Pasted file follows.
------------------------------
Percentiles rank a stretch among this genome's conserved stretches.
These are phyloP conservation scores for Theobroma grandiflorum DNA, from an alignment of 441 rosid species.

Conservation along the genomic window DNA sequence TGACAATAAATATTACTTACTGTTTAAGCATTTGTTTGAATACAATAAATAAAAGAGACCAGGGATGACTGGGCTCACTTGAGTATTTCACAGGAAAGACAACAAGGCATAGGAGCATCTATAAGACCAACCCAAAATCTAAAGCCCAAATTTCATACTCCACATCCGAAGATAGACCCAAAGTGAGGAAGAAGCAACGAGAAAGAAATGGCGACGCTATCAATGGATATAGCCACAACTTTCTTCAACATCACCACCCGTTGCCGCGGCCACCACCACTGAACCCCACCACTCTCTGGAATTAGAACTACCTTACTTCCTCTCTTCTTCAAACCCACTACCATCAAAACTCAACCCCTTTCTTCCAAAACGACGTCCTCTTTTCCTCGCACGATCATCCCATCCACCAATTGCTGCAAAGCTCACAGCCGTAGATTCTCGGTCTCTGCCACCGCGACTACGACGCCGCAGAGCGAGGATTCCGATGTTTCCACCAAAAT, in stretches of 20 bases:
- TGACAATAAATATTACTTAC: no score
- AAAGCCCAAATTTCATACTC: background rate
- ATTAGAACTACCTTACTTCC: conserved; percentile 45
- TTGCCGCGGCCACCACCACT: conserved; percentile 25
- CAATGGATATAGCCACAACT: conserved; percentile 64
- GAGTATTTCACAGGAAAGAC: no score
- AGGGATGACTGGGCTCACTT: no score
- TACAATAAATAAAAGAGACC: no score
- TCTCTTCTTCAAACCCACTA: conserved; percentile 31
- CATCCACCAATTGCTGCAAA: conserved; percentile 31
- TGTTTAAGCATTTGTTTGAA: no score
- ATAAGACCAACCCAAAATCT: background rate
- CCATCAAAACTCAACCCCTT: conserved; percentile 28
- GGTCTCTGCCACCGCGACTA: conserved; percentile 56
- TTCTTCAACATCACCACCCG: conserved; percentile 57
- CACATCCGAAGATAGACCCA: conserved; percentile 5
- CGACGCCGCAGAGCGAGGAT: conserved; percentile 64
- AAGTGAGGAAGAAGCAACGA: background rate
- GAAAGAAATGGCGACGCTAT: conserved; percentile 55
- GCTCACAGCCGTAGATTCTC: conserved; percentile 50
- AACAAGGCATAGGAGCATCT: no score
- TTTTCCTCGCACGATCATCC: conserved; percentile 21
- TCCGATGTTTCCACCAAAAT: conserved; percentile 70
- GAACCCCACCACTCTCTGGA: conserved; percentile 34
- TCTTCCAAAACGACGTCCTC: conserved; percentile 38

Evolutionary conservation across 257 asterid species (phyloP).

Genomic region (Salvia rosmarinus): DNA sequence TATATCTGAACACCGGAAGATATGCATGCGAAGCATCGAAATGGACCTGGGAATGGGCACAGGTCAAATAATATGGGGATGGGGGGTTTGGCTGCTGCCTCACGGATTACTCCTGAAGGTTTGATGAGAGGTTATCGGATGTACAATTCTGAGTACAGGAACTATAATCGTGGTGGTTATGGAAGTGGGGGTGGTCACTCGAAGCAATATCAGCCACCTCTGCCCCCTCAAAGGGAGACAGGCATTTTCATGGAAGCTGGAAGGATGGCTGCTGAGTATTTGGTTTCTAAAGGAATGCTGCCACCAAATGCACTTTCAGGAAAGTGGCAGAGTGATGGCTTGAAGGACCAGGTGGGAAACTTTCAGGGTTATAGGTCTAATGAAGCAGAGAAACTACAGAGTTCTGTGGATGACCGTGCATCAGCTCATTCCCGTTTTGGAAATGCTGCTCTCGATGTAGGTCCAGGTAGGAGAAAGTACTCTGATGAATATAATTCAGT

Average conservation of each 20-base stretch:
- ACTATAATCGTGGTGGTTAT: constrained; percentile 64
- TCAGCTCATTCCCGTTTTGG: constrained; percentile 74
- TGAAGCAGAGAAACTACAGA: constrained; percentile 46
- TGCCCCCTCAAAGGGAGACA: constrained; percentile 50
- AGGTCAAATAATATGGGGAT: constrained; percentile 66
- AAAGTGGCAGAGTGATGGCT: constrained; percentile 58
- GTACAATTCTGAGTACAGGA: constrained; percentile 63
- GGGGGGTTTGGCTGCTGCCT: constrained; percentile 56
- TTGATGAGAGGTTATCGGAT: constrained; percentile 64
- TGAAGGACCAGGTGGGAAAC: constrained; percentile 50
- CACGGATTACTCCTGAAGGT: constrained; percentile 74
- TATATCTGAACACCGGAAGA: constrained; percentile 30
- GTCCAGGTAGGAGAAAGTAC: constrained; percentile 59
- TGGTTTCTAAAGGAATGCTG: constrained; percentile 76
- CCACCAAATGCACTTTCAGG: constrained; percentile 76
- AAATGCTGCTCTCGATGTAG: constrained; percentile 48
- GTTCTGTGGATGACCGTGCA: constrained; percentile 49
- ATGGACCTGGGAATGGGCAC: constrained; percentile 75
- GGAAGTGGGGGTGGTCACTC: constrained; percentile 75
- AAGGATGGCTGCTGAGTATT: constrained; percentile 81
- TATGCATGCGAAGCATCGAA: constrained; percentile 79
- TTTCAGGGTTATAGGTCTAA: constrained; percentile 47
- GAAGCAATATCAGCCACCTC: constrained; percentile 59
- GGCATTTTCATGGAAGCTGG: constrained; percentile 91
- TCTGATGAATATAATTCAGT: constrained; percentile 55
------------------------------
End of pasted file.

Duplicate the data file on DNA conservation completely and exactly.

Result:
Percentiles rank a stretch among this genome's conserved stretches.
These are phyloP conservation scores for Theobroma grandiflorum DNA, from an alignment of 441 rosid species.

Conservation along the genomic window DNA sequence TGACAATAAATATTACTTACTGTTTAAGCATTTGTTTGAATACAATAAATAAAAGAGACCAGGGATGACTGGGCTCACTTGAGTATTTCACAGGAAAGACAACAAGGCATAGGAGCATCTATAAGACCAACCCAAAATCTAAAGCCCAAATTTCATACTCCACATCCGAAGATAGACCCAAAGTGAGGAAGAAGCAACGAGAAAGAAATGGCGACGCTATCAATGGATATAGCCACAACTTTCTTCAACATCACCACCCGTTGCCGCGGCCACCACCACTGAACCCCACCACTCTCTGGAATTAGAACTACCTTACTTCCTCTCTTCTTCAAACCCACTACCATCAAAACTCAACCCCTTTCTTCCAAAACGACGTCCTCTTTTCCTCGCACGATCATCCCATCCACCAATTGCTGCAAAGCTCACAGCCGTAGATTCTCGGTCTCTGCCACCGCGACTACGACGCCGCAGAGCGAGGATTCCGATGTTTCCACCAAAAT, in stretches of 20 bases:
- TGACAATAAATATTACTTAC: no score
- AAAGCCCAAATTTCATACTC: background rate
- ATTAGAACTACCTTACTTCC: conserved; percentile 45
- TTGCCGCGGCCACCACCACT: conserved; percentile 25
- CAATGGATATAGCCACAACT: conserved; percentile 64
- GAGTATTTCACAGGAAAGAC: no score
- AGGGATGACTGGGCTCACTT: no score
- TACAATAAATAAAAGAGACC: no score
- TCTCTTCTTCAAACCCACTA: conserved; percentile 31
- CATCCACCAATTGCTGCAAA: conserved; percentile 31
- TGTTTAAGCATTTGTTTGAA: no score
- ATAAGACCAACCCAAAATCT: background rate
- CCATCAAAACTCAACCCCTT: conserved; percentile 28
- GGTCTCTGCCACCGCGACTA: conserved; percentile 56
- TTCTTCAACATCACCACCCG: conserved; percentile 57
- CACATCCGAAGATAGACCCA: conserved; percentile 5
- CGACGCCGCAGAGCGAGGAT: conserved; percentile 64
- AAGTGAGGAAGAAGCAACGA: background rate
- GAAAGAAATGGCGACGCTAT: conserved; percentile 55
- GCTCACAGCCGTAGATTCTC: conserved; percentile 50
- AACAAGGCATAGGAGCATCT: no score
- TTTTCCTCGCACGATCATCC: conserved; percentile 21
- TCCGATGTTTCCACCAAAAT: conserved; percentile 70
- GAACCCCACCACTCTCTGGA: conserved; percentile 34
- TCTTCCAAAACGACGTCCTC: conserved; percentile 38

Evolutionary conservation across 257 asterid species (phyloP).

Genomic region (Salvia rosmarinus): DNA sequence TATATCTGAACACCGGAAGATATGCATGCGAAGCATCGAAATGGACCTGGGAATGGGCACAGGTCAAATAATATGGGGATGGGGGGTTTGGCTGCTGCCTCACGGATTACTCCTGAAGGTTTGATGAGAGGTTATCGGATGTACAATTCTGAGTACAGGAACTATAATCGTGGTGGTTATGGAAGTGGGGGTGGTCACTCGAAGCAATATCAGCCACCTCTGCCCCCTCAAAGGGAGACAGGCATTTTCATGGAAGCTGGAAGGATGGCTGCTGAGTATTTGGTTTCTAAAGGAATGCTGCCACCAAATGCACTTTCAGGAAAGTGGCAGAGTGATGGCTTGAAGGACCAGGTGGGAAACTTTCAGGGTTATAGGTCTAATGAAGCAGAGAAACTACAGAGTTCTGTGGATGACCGTGCATCAGCTCATTCCCGTTTTGGAAATGCTGCTCTCGATGTAGGTCCAGGTAGGAGAAAGTACTCTGATGAATATAATTCAGT

Average conservation of each 20-base stretch:
- ACTATAATCGTGGTGGTTAT: constrained; percentile 64
- TCAGCTCATTCCCGTTTTGG: constrained; percentile 74
- TGAAGCAGAGAAACTACAGA: constrained; percentile 46
- TGCCCCCTCAAAGGGAGACA: constrained; percentile 50
- AGGTCAAATAATATGGGGAT: constrained; percentile 66
- AAAGTGGCAGAGTGATGGCT: constrained; percentile 58
- GTACAATTCTGAGTACAGGA: constrained; percentile 63
- GGGGGGTTTGGCTGCTGCCT: constrained; percentile 56
- TTGATGAGAGGTTATCGGAT: constrained; percentile 64
- TGAAGGACCAGGTGGGAAAC: constrained; percentile 50
- CACGGATTACTCCTGAAGGT: constrained; percentile 74
- TATATCTGAACACCGGAAGA: constrained; percentile 30
- GTCCAGGTAGGAGAAAGTAC: constrained; percentile 59
- TGGTTTCTAAAGGAATGCTG: constrained; percentile 76
- CCACCAAATGCACTTTCAGG: constrained; percentile 76
- AAATGCTGCTCTCGATGTAG: constrained; percentile 48
- GTTCTGTGGATGACCGTGCA: constrained; percentile 49
- ATGGACCTGGGAATGGGCAC: constrained; percentile 75
- GGAAGTGGGGGTGGTCACTC: constrained; percentile 75
- AAGGATGGCTGCTGAGTATT: constrained; percentile 81
- TATGCATGCGAAGCATCGAA: constrained; percentile 79
- TTTCAGGGTTATAGGTCTAA: constrained; percentile 47
- GAAGCAATATCAGCCACCTC: constrained; percentile 59
- GGCATTTTCATGGAAGCTGG: constrained; percentile 91
- TCTGATGAATATAATTCAGT: constrained; percentile 55